Hallgarten & Novum introduces over 80 new wines to the UK trade

Jacopo Mazzeo

Jacopo Mazzeo

10 October 2019

Following the addition of some 84 wines from 15 different producers to its portfolio, importer and distributor Hallgarten & Novum Wines has showcased the new offering in a dedicated tasting this week in London's Soho.

‘Over 80 wines is a little bit more than what you would normally expect as we normally tend to do around 50 wines per season,’ portfolio director Jim Wilson told Imbibe. 'We had a very busy 18 months.'

Most of the new additions come from previously unrepresented agencies: ‘60% of what we brought has never been in the UK before,’ said Wilson. The remaining wines are new labels from Hallgarten’s current producers or agencies acquired from other UK importers.

At the tasting, the merchant introduced its first ever Armenian and Georgian producers, Armas and Vachnadziani Valley respectively.

‘We’re very strong in the eastern Mediterranean – Steve Daniel has been the Greece man in the UK for 15 years,’ explained Wilson, ‘and we have good distribution of wines from Croatia, Macedonia, Lebanon and Turkey, so it’s natural for us to go another few hundred miles down the coast in Georgia and Armenia.’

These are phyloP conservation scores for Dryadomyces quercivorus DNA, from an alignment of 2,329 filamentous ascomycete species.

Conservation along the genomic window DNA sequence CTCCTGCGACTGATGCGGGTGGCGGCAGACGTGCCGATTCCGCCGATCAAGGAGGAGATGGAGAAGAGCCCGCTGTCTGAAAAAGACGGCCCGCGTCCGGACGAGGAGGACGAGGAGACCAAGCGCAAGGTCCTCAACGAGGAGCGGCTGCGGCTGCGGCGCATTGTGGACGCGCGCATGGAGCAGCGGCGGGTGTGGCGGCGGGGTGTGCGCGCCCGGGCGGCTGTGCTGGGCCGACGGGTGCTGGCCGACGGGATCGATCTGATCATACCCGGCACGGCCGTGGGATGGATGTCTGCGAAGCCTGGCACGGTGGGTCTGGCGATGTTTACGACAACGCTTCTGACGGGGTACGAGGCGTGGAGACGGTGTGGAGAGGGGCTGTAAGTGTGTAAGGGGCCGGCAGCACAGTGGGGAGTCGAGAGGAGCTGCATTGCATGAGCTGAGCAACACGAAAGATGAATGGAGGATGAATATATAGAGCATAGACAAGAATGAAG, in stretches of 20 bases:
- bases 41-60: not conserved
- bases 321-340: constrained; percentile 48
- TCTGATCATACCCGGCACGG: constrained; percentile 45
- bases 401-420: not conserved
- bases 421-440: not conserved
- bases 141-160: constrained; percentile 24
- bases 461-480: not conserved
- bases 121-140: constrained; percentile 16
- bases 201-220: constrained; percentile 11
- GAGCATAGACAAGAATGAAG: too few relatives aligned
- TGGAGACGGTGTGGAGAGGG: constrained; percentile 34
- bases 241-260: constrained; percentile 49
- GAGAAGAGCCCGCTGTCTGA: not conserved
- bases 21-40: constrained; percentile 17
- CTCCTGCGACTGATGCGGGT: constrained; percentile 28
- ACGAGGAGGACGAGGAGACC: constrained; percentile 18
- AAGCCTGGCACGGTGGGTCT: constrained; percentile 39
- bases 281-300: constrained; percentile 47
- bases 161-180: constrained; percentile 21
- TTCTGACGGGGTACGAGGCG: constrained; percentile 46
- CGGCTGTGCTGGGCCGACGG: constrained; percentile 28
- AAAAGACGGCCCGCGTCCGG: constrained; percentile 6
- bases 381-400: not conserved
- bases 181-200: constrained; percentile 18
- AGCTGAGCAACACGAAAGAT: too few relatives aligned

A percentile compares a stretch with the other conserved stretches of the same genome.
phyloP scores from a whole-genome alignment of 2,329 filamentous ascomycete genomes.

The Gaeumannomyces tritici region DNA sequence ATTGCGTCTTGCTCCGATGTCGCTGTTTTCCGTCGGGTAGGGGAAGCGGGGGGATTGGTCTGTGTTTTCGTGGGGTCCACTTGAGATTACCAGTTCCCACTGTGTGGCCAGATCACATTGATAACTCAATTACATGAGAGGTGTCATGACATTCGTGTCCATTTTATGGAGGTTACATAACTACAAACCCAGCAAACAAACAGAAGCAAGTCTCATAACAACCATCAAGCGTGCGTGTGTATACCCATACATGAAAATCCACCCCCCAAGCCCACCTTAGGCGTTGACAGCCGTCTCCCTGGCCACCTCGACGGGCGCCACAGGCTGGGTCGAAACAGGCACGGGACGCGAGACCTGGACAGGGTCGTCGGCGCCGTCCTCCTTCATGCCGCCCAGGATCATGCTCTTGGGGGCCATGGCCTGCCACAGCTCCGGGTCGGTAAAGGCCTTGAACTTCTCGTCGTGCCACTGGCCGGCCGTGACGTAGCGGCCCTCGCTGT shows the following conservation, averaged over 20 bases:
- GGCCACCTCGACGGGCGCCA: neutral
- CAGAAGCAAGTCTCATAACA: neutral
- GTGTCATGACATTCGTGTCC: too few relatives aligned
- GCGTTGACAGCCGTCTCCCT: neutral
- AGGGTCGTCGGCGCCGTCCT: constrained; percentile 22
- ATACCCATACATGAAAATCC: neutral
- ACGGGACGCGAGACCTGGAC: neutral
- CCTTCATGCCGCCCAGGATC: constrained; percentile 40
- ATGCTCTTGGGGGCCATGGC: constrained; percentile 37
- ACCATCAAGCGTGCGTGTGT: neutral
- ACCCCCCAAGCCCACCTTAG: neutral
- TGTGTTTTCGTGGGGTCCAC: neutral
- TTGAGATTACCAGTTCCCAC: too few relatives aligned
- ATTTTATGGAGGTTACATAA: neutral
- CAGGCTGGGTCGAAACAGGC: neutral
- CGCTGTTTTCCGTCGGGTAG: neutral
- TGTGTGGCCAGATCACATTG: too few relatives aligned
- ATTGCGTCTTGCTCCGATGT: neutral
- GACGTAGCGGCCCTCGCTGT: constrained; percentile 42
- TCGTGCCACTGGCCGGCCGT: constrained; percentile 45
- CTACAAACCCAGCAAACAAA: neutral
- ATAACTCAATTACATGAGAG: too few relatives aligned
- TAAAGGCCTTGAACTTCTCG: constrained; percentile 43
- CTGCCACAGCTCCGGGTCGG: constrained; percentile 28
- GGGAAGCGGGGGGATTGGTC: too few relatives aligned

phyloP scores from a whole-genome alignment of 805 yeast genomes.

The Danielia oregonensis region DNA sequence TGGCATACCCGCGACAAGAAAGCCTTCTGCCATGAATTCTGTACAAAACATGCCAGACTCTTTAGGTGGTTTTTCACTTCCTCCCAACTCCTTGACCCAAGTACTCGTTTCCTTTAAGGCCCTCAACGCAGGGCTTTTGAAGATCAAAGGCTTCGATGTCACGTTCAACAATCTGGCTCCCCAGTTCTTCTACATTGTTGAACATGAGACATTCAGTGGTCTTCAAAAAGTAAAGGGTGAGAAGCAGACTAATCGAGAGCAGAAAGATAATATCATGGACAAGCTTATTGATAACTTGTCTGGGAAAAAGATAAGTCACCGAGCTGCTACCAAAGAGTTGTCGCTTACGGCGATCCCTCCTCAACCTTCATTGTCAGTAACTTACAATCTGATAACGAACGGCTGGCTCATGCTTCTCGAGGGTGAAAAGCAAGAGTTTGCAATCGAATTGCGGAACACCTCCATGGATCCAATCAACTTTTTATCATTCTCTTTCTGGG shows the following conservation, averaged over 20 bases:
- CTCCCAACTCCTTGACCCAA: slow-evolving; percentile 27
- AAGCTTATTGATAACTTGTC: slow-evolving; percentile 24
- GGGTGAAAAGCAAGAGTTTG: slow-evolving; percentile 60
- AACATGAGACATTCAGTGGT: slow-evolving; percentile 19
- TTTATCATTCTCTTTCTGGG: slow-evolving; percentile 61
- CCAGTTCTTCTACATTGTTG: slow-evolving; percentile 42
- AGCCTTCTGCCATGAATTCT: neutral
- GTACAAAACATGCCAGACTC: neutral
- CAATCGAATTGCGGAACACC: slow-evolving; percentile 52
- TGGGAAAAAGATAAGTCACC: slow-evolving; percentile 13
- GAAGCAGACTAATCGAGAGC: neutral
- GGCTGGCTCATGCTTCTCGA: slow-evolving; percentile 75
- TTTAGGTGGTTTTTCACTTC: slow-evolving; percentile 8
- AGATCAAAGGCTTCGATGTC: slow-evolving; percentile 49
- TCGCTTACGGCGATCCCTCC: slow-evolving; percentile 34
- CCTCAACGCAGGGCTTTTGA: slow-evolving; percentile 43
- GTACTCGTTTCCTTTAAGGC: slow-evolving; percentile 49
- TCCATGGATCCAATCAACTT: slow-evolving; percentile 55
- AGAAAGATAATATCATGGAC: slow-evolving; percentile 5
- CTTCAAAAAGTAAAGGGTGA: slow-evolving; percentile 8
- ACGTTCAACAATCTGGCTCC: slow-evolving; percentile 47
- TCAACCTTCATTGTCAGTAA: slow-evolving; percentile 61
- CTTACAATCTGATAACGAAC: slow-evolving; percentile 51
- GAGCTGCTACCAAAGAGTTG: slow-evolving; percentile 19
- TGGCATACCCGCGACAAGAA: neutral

Armas is a 180ha winery surrounded by a brick wall set against the backdrop of Mount Ararat. Its Karmrahyut 2014 is nicely perfumed, with an orange-peel-led nose, some fresh cherries and abundant tannin, while the Voskehat 2018 is nicely poised, with greengages, melon and rosemary, a creamy palate and a long spicy finish.

Vachnadziani Valley is instead Georgia’s largest wine producer, owning vineyards in the Kakheti and lmereti regions. The Mtsvane 2018 has a Viognier-esque aromatic profile, but higher acidity; the oak-aged Saperavi Classical 2016 is savoury, meaty, truffley and very indulgent; and the Qvevri Otskhanuri Sapere 2014 is rich in acidity and tannins and shouts for food.

From the New World, Hallgarten added Chile’s minimal-intervention Undurraga winery, South Africa’s Chenin specialist Mulderbosh Vineyards, and Tahbilk from Central Victoria in Australia (featured picture), which owns the largest and oldest single holding of Marsanne plantings in the world. Its Nagambie Lakes, whose 2012 and 2018 vintages both featured at the tasting, is clear evidence of how well this grape can develop over time.

Other impressive additions to the portfolio come from Gérard Bertrand (just a single sip of the Grand Vin Blanc La Clape 2018 is uber-rewarding), Etna’s Al Cantara (Occhi di Ciumi 2018 is a full, savoury Carricante and Grecanico blend with plenty of mineral notes), and Paniza from Spain’s Aragon, boasting the impressive Garnacha Dama Roca 2018 – with its grapefruit nose and fresh, crunchy palate, and a price-tag of £6.22 ex-VAT, this by-the-glass is a real steal.

Hallgarten will be holding the same event in Manchester on 15 October at Salut Wines.

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